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Literature of Leadership - Humanocracy

HUMANOCRACY: Creating Organizations as Amazing as the People Inside Them. Gary Hamel, Michele Zanini. (2020, Kindle Edition)

Gary Hamel, one of the world's most influential experts on business strategy, along with longstanding colleague, Michele Zanini, have been researching for over a decade how bureaucracies can be dismantled and replaced with something better. In their co-authored book, Humanocracy, Hamel and Zanini convincingly make the case that, like all technologies, bureaucracy is a product of its time; and the time has come to radically reimagine the bureaucratic management model. In their view, the world is becoming more turbulent at a faster pace than most organizations can adapt. The culprit is bureaucracy—described as a “sclerotic management model” that is laden with “authoritarian power structures, suffocating rules, and toxic politicking” that undermine resilience, innovation and engagement. The solution is to advance new management models that are more human-centric—that is, to replace bureaucracy with humanocracy!

Humanocracy is part “manifesto”, and part practical “manual”. Accordingly, the book is organized into four parts, with the first half of the book (Parts I and II) centered on providing a compelling case for change, and the second half of the book (Parts III and IV) centered on offering practical strategies for action. More specifically:

  • Part I presents a business case against traditional bureaucracies, including a root cause analysis of how the archetypical features of bureaucracy undermine adaptability, innovation, and engagement. In addition, a simple tool is introduced, the “bureaucracy mass index” (or BMI), that may be used to assess the impact of “bureaucratic drag” on an organization.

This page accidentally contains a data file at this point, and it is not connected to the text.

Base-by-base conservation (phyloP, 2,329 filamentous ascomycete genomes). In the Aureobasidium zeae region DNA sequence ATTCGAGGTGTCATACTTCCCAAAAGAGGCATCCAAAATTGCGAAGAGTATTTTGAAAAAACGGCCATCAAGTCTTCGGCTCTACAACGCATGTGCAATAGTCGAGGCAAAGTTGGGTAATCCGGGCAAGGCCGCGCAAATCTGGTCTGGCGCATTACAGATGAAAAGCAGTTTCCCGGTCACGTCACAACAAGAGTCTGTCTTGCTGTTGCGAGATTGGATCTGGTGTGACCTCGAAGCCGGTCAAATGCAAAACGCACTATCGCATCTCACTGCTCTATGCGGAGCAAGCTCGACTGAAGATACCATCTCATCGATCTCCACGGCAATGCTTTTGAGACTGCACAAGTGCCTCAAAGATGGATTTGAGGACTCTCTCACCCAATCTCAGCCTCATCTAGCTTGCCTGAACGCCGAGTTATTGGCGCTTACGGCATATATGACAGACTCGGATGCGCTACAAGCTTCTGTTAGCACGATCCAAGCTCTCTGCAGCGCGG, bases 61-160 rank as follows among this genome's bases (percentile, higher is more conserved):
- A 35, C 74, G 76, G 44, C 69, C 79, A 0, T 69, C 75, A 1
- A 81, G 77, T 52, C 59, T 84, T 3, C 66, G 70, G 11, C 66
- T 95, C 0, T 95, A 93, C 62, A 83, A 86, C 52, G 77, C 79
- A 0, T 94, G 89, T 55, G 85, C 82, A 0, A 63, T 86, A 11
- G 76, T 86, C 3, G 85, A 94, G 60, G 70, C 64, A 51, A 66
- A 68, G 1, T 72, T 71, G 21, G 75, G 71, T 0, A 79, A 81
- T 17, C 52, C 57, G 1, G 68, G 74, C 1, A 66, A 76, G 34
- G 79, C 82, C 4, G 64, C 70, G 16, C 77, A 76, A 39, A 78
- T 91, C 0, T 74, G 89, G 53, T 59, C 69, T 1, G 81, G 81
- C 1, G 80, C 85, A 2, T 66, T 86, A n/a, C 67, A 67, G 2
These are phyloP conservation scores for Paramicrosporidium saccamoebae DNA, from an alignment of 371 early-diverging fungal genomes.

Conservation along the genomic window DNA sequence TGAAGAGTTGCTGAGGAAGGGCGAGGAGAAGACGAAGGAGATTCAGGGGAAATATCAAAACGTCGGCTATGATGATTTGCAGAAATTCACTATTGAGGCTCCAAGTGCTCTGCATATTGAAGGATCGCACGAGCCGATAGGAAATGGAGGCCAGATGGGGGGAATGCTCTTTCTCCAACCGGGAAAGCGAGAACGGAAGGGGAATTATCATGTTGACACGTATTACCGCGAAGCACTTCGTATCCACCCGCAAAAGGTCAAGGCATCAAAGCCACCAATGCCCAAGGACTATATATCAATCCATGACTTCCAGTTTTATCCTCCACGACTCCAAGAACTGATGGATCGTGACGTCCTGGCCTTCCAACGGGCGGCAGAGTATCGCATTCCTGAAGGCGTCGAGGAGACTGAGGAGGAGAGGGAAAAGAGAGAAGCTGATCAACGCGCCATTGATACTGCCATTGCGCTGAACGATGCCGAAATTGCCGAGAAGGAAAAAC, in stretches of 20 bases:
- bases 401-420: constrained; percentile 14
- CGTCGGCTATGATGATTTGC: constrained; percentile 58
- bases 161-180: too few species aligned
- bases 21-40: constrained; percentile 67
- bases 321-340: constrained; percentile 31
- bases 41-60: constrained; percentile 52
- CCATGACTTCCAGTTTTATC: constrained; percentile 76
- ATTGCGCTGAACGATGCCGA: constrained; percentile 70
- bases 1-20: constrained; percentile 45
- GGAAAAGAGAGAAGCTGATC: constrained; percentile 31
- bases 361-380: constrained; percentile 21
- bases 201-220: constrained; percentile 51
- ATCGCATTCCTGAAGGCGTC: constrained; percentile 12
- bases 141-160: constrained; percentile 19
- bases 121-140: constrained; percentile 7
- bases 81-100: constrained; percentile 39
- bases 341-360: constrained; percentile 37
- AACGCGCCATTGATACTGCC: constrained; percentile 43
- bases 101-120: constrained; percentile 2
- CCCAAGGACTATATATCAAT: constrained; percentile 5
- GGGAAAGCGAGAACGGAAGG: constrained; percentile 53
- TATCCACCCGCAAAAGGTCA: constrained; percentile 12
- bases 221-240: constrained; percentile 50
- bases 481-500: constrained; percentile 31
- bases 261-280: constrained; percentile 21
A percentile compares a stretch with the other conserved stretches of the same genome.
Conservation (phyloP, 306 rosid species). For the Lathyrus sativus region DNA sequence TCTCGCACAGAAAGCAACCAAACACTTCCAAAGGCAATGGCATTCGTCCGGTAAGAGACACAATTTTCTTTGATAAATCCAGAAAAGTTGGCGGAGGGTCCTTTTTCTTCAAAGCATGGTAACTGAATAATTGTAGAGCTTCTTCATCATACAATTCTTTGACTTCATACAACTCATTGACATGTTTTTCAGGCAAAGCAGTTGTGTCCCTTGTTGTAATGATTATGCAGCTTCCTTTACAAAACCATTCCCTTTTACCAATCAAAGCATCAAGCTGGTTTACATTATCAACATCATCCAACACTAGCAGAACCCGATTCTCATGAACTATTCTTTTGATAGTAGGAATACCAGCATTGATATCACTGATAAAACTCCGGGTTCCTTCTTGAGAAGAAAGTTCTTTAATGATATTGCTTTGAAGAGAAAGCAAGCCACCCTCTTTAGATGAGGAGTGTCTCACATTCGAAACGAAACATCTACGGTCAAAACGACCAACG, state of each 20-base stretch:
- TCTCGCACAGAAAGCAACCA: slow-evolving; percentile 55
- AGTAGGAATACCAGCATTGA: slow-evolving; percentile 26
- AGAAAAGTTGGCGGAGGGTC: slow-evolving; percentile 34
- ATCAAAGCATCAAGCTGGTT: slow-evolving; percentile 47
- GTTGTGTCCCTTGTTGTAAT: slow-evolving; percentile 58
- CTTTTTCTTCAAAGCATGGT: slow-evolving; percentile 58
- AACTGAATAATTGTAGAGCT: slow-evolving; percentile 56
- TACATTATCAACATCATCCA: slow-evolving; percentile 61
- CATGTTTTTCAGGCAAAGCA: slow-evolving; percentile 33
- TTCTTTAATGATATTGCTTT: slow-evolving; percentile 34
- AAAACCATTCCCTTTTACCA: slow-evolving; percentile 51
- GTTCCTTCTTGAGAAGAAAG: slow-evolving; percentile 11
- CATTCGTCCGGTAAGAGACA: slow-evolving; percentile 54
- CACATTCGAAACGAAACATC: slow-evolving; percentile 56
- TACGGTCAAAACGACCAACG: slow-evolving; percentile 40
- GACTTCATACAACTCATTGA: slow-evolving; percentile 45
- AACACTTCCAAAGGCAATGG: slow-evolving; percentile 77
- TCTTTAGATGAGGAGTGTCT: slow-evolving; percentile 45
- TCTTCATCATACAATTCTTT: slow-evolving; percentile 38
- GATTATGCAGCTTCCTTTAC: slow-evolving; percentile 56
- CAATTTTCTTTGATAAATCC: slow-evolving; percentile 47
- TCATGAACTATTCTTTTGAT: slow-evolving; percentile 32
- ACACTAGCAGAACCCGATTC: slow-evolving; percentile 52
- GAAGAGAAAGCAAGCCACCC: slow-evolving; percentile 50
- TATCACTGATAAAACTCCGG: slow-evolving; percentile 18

• Part II includes case studies for two vanguard companies that have upended traditional management beliefs in different ways in order to maximize human contributions.

  • Part III identifies and discusses in detail, seven core tenets of a human-centric organization that were gleaned from various progressive organizations.

  • Lastly, Part IV is a call to action for each individual to become an “humanocracy activist” at their own organization. Theoretically grounded strategies and evidence-based insights are offered for de-bureaucratizing oneself and for mobilizing an entire organization in building a more human-centric organization.

If you believe your organization is incumbered by bureaucracy, become a catalyst for positive change. Read this book and encourage your colleagues to take the BMI survey (included in the book and available online at to assess the impact of “bureaucratic drag” at your organization.

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